No name change for baby monkey Charlotte

A Japanese zoo that caused a furore by naming a baby monkey after Britain’s Princess Charlotte has been told to stick to its guns by the local mayor after two days of fraught debate.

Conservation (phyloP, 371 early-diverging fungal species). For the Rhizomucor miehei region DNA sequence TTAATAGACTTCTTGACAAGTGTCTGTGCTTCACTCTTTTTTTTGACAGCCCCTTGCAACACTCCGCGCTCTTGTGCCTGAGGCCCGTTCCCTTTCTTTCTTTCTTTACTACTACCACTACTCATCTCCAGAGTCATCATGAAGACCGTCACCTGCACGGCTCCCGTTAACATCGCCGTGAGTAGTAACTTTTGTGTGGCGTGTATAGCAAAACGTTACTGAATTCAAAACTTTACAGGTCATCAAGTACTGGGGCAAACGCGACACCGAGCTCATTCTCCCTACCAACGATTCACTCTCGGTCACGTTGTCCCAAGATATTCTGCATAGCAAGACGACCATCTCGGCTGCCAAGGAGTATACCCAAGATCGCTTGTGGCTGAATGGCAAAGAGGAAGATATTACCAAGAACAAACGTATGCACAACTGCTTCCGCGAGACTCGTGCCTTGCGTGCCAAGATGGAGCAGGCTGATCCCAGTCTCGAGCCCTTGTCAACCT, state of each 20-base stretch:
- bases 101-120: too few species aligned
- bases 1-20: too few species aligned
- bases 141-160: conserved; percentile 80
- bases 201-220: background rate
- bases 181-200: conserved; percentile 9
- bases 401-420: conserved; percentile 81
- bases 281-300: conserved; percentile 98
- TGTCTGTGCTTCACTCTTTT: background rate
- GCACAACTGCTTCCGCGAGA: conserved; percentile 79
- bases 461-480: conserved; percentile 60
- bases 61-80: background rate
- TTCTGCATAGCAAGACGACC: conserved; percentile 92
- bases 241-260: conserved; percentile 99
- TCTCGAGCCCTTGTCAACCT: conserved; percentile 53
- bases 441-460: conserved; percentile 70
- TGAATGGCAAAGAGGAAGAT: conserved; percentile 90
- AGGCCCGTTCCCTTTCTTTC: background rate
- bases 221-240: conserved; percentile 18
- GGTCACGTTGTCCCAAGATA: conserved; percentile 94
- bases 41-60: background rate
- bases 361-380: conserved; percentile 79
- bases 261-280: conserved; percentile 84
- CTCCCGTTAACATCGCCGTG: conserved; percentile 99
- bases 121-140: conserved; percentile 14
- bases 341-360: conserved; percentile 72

AFPTokyo: Mt Takasaki Wild Monkey Park in Oita was flooded with complaints after announcing on Wednesday that the public had voted for a newborn macaque to be called Charlotte, just days after Britain’s royal family named its newest member. With the story making headlines around the world on Thursday, the zoo offered an apology for any offence caused to the daughter of Prince William and his wife Kate. More than 500 people got in touch with the monkey park over two days to voice an opinion on the name, with early correspondents urging them to drop it. “Initially opinions were mostly complaints saying it is disrespectful to the British people, then voices supporting the name began to increase, with some saying it was okay because the baby monkey is cute,” an official in Oita, south-western Japan, said. As the controversy raged online, on television and in the newspapers, local officials even sought the opinion of the British embassy in Tokyo, who offered no comment, before mayor Kiichiro Sato ended the confusion with a definitive ruling. “I think the public gave it the very pretty name Charlotte, and I don’t think there is any problem with it, so we’ll go with Charlotte,” Sato told reporters. Japanese society places great emphasis on not offending anybody in an effort to maintain “wa” or harmony. This frequently results in the kind of paralysis of the decision-making process, two days of debate, witnessed here. Mt Takasaki Wild Monkey Park asks for suggestions for the name of the first macaque monkey born every year. This year’s poll, in which 853 votes were recorded, saw a sudden surge of people suggesting “Charlotte” after the Briti-sh princess was named earlier this week. Complainants said it was disrespectful to name a monkey after a foreign royal, with some suggesting that Japanese people would be offended if a British zoo used the name of a member of Japan’s imperial family for one of its animals. Source: The Asian Age, Reference-Image: